Title: Murder Aforethought
Series: Cabrini Law: Book Two
Author: Parker St. John
Publisher: Amazon/Kindle Unlimited
Length: 274 Pages
Category: Murder Mystery, Romantic Suspense
Rating: 4 Stars
At a Glance: While I can’t say I strongly recommend the entirety of the Cabrini Law series as a must-read, I can say I was intrigued enough by Murder Aforethought to breeze through the rest of the books in the series.
Reviewed By: Lisa
Blurb: A ticking clock. A deadly enemy. Can they keep their heads in the game when their hearts are already on the line?
Valentine Rivetti made a horrible mistake when he became a Marine Sniper at the age of twenty. Returning home with PTSD and a guilty conscience, he’s blackmailed into working for the mafia to save his family.
Maksim Kovalenko has everything he ever dreamed of growing up in a Ukrainian slum. As a notorious corporate attorney, he has the world at his feet. But wealth and power can’t protect him from the emptiness he feels every time he shuts his eyes.
When Val is arrested for a murder he didn’t commit, his redemption is a silver fox in a three-piece suit. But Val’s lucky day becomes Maksim’s nightmare when the mafia begins to cut loose ends… starting with them.
The passion between them is overwhelming, but can two solitary men learn to trust each other before it’s too late?
Review: Parker St. John’s Cabrini Law series follows a formula, and the author ran with it from book one all the way through the most recent release in the series, Reckless Conduct. While I don’t necessarily feel the formula worked successfully throughout the entirety of the series, I was intrigued enough by the characters themselves to read all four books, and hands down I believe Murder Aforethought to be the strongest of the bunch (Other Than Honorable is a close second), namely in that the romance is better developed while the action and suspense and the close/forced proximity elevated the entirety of the story a notch, including the emotional conflict between attorney Maksim Kovalenko and his client, Valentine Rivetti.
Maksim is an ice-cold, “if you have to ask, you can’t afford him” attorney who does pro bono work in his spare time—something he has to spare since he lives a solitary life that consists of nothing but work. The other guys at Alexander Cabrini’s legal aid clinic might believe Maks sees his work with them as slumming it for karma points, or whatever, but Maks sees it quite differently. Not that he’d confess his reasons to them, of course. Maks is a closed book, his entire demeanor meant to deflect personal connection, his sarcasm bleeding through every interaction, and he’s been resigned to that for most, if not all, of his adult life. Until Val is virtually handed to him on a silver platter.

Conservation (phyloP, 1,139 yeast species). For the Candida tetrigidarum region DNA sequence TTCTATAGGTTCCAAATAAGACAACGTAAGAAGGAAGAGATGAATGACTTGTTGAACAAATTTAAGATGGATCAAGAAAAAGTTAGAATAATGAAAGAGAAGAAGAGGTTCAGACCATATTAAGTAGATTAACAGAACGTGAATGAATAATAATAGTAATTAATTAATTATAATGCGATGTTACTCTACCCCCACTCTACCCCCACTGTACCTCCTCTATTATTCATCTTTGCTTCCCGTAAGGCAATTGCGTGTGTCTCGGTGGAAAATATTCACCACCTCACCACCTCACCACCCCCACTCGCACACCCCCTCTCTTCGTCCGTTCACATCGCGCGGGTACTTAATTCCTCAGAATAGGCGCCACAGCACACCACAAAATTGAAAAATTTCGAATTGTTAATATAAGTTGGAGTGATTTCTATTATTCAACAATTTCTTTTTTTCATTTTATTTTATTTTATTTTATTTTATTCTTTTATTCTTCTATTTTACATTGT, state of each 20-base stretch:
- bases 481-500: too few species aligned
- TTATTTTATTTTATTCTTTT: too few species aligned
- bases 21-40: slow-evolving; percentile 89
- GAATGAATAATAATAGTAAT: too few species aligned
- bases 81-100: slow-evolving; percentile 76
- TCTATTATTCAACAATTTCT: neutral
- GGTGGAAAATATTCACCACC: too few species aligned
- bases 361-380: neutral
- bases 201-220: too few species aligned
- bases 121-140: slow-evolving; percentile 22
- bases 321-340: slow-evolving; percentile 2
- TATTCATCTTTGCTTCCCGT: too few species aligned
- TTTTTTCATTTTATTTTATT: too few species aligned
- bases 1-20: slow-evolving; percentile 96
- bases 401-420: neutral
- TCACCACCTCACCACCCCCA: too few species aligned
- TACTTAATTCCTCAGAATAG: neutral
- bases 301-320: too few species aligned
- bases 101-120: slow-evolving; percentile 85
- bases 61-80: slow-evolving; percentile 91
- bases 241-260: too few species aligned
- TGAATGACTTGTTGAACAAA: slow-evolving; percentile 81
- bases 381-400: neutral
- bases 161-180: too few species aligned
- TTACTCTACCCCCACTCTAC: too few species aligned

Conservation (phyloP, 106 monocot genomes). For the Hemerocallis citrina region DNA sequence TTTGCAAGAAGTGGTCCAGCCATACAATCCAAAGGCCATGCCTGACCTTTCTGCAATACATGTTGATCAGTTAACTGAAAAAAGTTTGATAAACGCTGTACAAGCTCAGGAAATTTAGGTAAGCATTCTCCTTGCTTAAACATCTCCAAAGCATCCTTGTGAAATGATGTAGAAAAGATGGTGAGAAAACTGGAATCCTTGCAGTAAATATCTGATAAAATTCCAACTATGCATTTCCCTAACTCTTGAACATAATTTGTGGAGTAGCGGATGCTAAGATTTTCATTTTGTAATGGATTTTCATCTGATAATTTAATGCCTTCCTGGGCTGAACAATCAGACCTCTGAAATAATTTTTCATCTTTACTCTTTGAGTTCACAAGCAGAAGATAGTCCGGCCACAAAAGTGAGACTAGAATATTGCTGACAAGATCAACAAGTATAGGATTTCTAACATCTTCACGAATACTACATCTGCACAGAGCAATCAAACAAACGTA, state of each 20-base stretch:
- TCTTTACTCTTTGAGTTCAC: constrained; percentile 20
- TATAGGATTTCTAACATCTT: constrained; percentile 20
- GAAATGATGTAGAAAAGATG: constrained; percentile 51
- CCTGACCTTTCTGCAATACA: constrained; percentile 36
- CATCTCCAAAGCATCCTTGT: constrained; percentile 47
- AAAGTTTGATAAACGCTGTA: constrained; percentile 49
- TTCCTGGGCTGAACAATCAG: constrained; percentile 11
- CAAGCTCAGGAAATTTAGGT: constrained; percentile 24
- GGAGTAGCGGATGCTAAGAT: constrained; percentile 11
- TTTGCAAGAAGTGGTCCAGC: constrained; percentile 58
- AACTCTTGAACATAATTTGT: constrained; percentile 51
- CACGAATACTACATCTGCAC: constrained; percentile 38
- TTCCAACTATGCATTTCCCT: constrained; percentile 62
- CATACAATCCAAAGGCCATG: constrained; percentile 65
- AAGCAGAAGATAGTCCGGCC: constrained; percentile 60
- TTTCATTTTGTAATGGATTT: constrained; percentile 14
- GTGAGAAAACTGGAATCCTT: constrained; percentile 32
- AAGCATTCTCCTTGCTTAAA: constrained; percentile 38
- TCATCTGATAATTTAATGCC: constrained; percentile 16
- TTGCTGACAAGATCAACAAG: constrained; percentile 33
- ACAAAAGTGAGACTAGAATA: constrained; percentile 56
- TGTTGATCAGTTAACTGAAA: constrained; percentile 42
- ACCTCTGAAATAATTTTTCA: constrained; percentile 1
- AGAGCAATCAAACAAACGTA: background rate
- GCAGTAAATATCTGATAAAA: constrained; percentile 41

Val was arrested and charged with a murder he didn’t commit, and he doesn’t fully grasp, not at the beginning, how lucky he is to have Maksim assigned to his case. Maks is a shark who doesn’t hesitate to use any means at his disposal, when he scents blood in the water, to clear his clients. He infers there’s something off about the murder charges the Portland Police Bureau are trying to make stick to Val (he’s far from an innocent man, after all). That is to say the evidence isn’t even circumstantial, it’s nonexistent, and it’s no time at all before Val is walking free . . . only to stumble headlong into an assassination attempt, in broad daylight, on the front steps of the precinct, with Maks directly in the line of fire.
The close/forced proximity comes into play when they go on the run from both the cops and the mob, and Val and Maks must work against the clock to find a killer who has had, and still has, a direct and personal connection to Val, while also protecting Maks’s fourteen-year-old neighbor girl, Emma, whose presence in the midst of all the danger is a story in and of itself. This book is steeped in danger and tension, and when St. John paired a man who walks through life like an open emotional wound with a man who hasn’t cared for anyone but himself for a long, long time, it inspired some good romantic conflict.
Murder Aforethought‘s similarities to the other books in the series begins and ends with the age gap and the older man falling for the rough-around-the-edges younger man tropes. Where I feel this book surpasses the rest is in the depth of characterizations and, as I mentioned before, the suspense inherent in Val and Maks going head to head with the mob and working to track down a killer. This book is more of a slow burn, not relying solely on sex to cement the relationship between the characters, and Val suffering from PTSD as a result of his time in the Marines adds an extra layer of emotional depth to the story. The premise of two alone and lonely men finding each other and falling in love, despite the seemingly insurmountable odds against them, never gets old.
Each of the books in the Cabrini Law series can be read as a standalone, so if you don’t want to invest in it lock, stock, and barrel, like I did, Murder Aforethought is, at a minimum, a good place to start. You might just get hooked.
You can buy Murder Aforethought here:
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